by minimus 43 Replies latest jw friends

  • Sparkplug
    I wish I would have went to college when everyone else did, but it's never too late. You can always reinvent yourself; so that is what I did. I want to go back again for a masters...just not sure yet...

  • bluebell
    In the UK, 16 year olds may choose not to continue their education, and of course, it was considered ideal to leave education at this age. I did A'levels until I was 18, then found full time work.

    That is the problem in the UK, they get all this "don't go into higher education" and miss the point that in the USA most are in school until 18 so going on to do your 'A' levels after 16 shouldnt be a problem because then you'd be leaving the same time as those in the USA.

    Used to really annoy me, being told not to carry on to 6th form and do 'A' levels because that was higher education.

    i doubt I'd have done much work at university - i never used to study much in school and didn't revise for any of my gcse's except for my french written to memorise the verbs the morning before the exam.

    instead i worked full time at 16 and went to college (paid by employer), I got my degree equivalent at 25.

  • GentlyFeral

    While I was doing some market analysis research I came across this:

    Young entrepreneurs of this generation [Generation Y; those now aged 5-25] are also “deep miners” for relevant information that will improve their businesses. Once they see the need, they will do research on the Web and network with others in their field to identify solutions. University is seen as a path for education, but not the end-all solution. On-demand education programs customized to their specific entrepreneurial needs will become more common.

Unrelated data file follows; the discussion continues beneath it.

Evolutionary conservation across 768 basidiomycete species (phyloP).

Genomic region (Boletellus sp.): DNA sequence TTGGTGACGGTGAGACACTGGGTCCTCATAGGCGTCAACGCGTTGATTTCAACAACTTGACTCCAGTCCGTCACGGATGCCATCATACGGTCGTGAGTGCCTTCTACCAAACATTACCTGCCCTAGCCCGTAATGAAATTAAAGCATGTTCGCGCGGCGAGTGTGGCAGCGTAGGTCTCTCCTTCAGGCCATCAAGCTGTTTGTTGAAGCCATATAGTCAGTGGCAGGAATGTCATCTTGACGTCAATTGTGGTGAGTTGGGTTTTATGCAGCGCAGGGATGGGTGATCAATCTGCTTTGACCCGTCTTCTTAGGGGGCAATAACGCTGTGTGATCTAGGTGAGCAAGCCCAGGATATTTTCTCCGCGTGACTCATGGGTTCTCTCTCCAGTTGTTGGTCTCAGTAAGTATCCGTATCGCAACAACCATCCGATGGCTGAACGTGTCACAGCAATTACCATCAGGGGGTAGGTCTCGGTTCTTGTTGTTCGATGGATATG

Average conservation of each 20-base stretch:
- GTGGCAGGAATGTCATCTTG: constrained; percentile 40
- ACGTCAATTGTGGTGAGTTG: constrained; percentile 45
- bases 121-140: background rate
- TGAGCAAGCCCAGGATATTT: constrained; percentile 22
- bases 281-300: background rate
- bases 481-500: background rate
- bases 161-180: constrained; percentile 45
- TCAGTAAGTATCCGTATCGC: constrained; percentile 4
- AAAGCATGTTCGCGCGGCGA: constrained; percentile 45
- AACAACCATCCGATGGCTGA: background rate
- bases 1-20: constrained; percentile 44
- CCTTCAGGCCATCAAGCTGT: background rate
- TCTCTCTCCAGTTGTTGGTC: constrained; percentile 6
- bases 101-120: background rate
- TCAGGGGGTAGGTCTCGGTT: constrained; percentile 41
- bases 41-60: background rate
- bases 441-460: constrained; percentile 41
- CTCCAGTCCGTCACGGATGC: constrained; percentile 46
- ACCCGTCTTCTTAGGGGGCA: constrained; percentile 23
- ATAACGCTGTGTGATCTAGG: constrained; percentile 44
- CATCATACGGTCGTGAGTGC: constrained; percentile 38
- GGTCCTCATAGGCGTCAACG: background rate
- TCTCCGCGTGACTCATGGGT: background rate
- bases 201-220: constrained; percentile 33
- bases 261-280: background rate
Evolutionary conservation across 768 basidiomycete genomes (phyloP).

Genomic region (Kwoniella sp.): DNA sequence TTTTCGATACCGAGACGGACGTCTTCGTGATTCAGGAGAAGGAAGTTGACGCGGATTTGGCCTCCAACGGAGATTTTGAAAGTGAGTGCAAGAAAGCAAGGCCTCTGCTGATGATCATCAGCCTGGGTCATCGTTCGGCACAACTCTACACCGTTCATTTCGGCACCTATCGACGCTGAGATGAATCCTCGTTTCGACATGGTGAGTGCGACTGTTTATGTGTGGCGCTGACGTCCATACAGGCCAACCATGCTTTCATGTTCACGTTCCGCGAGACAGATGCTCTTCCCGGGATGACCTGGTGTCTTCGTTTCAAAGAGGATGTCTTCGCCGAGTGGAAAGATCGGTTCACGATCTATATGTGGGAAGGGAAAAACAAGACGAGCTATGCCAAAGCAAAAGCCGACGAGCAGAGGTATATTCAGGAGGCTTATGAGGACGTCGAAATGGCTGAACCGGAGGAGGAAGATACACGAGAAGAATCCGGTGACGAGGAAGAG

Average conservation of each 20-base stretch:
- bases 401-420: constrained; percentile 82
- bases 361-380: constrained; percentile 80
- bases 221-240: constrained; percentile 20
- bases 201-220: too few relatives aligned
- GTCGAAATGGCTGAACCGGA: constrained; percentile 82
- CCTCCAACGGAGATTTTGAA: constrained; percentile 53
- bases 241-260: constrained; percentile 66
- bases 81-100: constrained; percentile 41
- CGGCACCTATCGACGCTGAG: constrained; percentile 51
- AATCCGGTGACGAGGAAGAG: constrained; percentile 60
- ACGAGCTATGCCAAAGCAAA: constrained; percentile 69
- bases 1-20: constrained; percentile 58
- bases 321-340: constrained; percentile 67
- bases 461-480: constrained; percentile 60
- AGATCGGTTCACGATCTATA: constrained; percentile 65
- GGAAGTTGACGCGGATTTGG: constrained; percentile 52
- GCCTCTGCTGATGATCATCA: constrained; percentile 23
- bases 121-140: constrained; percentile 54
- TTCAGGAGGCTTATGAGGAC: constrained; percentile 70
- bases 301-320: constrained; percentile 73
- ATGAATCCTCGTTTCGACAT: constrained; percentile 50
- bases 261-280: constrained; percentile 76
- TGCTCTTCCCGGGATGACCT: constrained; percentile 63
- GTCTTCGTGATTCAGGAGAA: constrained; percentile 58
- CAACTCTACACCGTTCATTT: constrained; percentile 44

-- The Intuit Future of Small Business Report

    Mind you, this isn't the same as education becoming obsolete. In other words - will the "catch-up," "stop-gap" educational solutions we are now grumbling about -- will they become the norm for our children and grandchildren?

    gently feral

  • Quandry

    Even though my parents will never understand or be proud, I'm proud of me. My husband also started college last year.

    Oh, yes, just like most on this forum. I actually went to college one year, got married, then studied/bacame a witness along with hubbie when I was twenty.

    In the ensuing years I cleaned houses like a good Jdub wife. Never had money. Hubbie became elder and self employed so that he would never miss meetings. We had book studies in our home, always took talks, regular in service.

    What we didn't have was vacations, or money. When my dryer went out, I had to hang clothes on the fence until I could come up with money to get mine fixed. Forever didn't have a garbage disposal, when the dishwasher went out, I used it to dry they dishes in.

    My daughter always had second hand clothes and toys. I had second hand clothes.

    But we always had money to put gas in our car to go to meetings or out in service. We even bought a van once because we had rural territory and wanted to take more people with us.

    Finally, I started working at a school as a teacher's aide. There I saw when encouraging the children to get their education, I needed to take my own advice.

    Now, with a full time job, and a child in college, I still have no money, and no vacations, due to years of making little and not having any savings. But I am plodding along.

    It is misery to go to a class with teens and young adults when you are 55 years old. But I try to look past that and envision the time when I hold a collge diploma in my hand.

    Any of you reading this, any of you that want to be proud of yourself, or are still feeling bad about not going to college--DO NOT DELAY! YOU CAN DO IT! DON'T LET ANYONE TELL YOU YOU CAN'T. IT IS NEVER TOO LATE!

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